Indeed, in comparison with other administrable tax bases, the income tax was more likely than other taxes to pass muster under the efficiency criteria advocated by the principles of law and economics. If some sources of income were predictably taxed more lightly than others, taxpayers could be expected to pursue those sources of income. Even if all of the private benefit associated with these alterations in taxpayers’ activities were eliminated by changes in the relative costs of engaging in those activities, resources would be misallocated. Articulating tax policy was simply a matter of identifying those places in which tax rules interfered with market outcomes (and reducing that interference) and identifying market failures that could be remedied by alterations in tax rules. The guiding principle for tax policy (or at least income tax policy) for much of the mid-twentieth century was, therefore, the quest for a “comprehensive” tax base.

The problem with these early applications of law and economics to tax design was, of course, the distortions that even the most comprehensive income tax encourages on the labor/leisure and the consumption/savings margins. These distortions soon became the focus of attention, since they can under some assumptions be greater than the distortions that a well-designed income tax avoids (compared to, for instance, a real property tax).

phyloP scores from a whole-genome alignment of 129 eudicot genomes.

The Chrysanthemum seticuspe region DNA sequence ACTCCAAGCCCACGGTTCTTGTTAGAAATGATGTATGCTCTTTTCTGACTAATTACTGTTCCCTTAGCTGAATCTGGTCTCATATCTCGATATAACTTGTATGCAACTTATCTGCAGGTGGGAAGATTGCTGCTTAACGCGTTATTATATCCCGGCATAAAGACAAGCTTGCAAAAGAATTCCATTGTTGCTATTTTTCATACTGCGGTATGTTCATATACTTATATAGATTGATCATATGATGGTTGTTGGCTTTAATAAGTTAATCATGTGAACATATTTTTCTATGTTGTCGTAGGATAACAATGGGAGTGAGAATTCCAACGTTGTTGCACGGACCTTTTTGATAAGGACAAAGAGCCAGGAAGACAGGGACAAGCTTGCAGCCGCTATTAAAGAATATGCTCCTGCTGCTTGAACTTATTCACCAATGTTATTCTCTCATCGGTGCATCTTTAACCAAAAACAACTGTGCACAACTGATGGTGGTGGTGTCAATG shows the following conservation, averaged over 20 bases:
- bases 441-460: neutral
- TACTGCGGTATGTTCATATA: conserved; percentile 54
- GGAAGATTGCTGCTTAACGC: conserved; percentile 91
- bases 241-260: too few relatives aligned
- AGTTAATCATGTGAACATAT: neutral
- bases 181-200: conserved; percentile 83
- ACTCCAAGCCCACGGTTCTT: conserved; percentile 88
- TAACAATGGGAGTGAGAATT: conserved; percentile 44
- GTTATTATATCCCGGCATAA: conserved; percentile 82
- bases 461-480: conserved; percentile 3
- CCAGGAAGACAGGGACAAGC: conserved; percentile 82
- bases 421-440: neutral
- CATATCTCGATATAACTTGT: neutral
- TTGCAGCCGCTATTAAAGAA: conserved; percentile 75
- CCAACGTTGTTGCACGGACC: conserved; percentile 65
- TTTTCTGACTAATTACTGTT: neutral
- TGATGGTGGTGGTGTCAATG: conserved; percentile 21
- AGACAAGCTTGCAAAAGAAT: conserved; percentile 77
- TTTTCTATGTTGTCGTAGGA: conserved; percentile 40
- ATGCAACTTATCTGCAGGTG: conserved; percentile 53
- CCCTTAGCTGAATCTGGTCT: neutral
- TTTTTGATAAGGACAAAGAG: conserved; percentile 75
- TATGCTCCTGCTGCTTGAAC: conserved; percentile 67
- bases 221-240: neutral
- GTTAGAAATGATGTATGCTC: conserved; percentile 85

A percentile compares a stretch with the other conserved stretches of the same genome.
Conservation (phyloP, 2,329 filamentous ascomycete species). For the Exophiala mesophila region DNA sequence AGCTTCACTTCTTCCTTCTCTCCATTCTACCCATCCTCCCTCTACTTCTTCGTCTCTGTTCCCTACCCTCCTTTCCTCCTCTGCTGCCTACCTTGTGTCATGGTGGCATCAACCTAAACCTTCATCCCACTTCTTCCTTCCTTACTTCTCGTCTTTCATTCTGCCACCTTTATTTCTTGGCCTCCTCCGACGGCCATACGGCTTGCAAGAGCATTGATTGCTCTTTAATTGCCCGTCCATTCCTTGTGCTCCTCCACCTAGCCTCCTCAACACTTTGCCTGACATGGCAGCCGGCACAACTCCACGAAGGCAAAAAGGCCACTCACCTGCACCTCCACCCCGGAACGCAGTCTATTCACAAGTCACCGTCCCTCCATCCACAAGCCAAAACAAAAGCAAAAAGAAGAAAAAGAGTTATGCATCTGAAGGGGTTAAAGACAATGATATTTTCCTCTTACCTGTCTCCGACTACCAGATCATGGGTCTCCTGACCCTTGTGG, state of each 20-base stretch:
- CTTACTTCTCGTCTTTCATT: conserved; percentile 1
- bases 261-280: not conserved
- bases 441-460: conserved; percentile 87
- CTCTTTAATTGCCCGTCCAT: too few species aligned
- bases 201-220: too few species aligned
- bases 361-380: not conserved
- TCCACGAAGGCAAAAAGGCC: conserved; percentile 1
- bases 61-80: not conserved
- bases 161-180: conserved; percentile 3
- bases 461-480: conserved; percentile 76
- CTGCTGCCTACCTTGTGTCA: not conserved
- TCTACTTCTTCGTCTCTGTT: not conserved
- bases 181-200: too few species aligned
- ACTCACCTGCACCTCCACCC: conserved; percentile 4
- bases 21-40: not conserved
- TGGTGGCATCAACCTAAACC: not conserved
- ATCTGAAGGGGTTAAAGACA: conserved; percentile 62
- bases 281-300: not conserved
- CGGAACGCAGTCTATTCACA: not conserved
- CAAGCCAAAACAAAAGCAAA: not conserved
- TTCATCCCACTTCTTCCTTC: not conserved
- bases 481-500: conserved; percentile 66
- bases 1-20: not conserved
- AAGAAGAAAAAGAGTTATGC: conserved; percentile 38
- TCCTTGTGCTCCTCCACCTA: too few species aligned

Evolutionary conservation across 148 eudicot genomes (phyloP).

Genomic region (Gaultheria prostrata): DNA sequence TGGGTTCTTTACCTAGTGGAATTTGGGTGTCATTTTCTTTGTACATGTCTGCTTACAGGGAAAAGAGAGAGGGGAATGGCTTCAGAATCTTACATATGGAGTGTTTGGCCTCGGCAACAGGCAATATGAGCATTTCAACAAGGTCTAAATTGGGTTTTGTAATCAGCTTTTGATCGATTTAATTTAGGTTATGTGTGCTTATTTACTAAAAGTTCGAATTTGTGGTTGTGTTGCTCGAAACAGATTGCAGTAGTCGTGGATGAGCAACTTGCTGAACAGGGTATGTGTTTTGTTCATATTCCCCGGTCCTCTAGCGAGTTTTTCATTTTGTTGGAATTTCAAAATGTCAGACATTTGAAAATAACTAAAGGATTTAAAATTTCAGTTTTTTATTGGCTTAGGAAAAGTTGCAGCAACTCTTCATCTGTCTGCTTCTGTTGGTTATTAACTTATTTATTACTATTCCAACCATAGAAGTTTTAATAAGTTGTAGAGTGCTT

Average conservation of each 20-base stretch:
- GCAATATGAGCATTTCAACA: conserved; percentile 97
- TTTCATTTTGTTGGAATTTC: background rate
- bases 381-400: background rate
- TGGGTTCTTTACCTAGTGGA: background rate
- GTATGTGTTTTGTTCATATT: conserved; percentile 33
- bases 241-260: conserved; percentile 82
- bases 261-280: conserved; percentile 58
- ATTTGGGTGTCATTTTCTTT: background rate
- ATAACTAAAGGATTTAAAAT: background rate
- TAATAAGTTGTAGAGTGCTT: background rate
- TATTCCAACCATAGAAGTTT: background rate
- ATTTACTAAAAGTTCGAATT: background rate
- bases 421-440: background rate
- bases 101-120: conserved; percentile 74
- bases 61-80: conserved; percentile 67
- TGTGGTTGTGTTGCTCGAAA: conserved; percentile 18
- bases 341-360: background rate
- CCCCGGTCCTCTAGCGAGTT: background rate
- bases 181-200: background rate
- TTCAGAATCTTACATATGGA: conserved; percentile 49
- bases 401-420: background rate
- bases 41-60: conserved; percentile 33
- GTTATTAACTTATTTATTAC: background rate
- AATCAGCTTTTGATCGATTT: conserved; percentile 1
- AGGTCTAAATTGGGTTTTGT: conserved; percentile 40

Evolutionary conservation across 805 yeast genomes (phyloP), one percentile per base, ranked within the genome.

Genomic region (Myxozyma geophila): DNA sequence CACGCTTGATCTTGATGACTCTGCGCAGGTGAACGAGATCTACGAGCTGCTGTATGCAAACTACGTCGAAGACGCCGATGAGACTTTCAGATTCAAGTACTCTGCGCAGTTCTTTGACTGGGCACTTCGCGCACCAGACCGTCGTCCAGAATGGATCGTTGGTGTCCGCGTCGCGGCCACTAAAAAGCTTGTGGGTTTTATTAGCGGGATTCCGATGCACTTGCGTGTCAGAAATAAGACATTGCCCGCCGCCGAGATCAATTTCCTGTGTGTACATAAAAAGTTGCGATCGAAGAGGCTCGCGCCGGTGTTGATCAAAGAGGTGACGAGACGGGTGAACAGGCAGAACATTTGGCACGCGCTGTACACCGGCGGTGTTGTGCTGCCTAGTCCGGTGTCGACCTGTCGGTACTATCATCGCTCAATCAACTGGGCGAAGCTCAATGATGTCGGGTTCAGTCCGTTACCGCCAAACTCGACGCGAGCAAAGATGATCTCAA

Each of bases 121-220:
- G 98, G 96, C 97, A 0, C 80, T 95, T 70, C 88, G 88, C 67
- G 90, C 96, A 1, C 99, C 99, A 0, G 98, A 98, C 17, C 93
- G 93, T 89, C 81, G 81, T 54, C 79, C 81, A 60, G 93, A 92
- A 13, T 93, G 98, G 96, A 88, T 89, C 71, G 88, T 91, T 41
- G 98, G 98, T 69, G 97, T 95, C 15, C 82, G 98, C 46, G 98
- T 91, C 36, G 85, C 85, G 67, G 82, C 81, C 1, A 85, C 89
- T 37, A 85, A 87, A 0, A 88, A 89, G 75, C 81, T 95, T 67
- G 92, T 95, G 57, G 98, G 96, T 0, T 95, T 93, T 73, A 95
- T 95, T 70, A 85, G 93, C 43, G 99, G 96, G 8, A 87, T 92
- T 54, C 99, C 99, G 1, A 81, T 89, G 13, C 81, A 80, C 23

These efforts by those immersed in economic theory to address these shortcomings of the income tax has led to various articulations of “optimal tax theory.” This label is sometimes limited to the particular line of reasoning that concludes that a uniform lump-sum tax is the least distortionary and thus the best of all possible taxes, but is often extended to any theory that insists that minimization of distortion must be the principal goal in tax-base design. Raskolnikov’s discussion is aimed at showing us just how far from anything useful this theoretical approach has proved.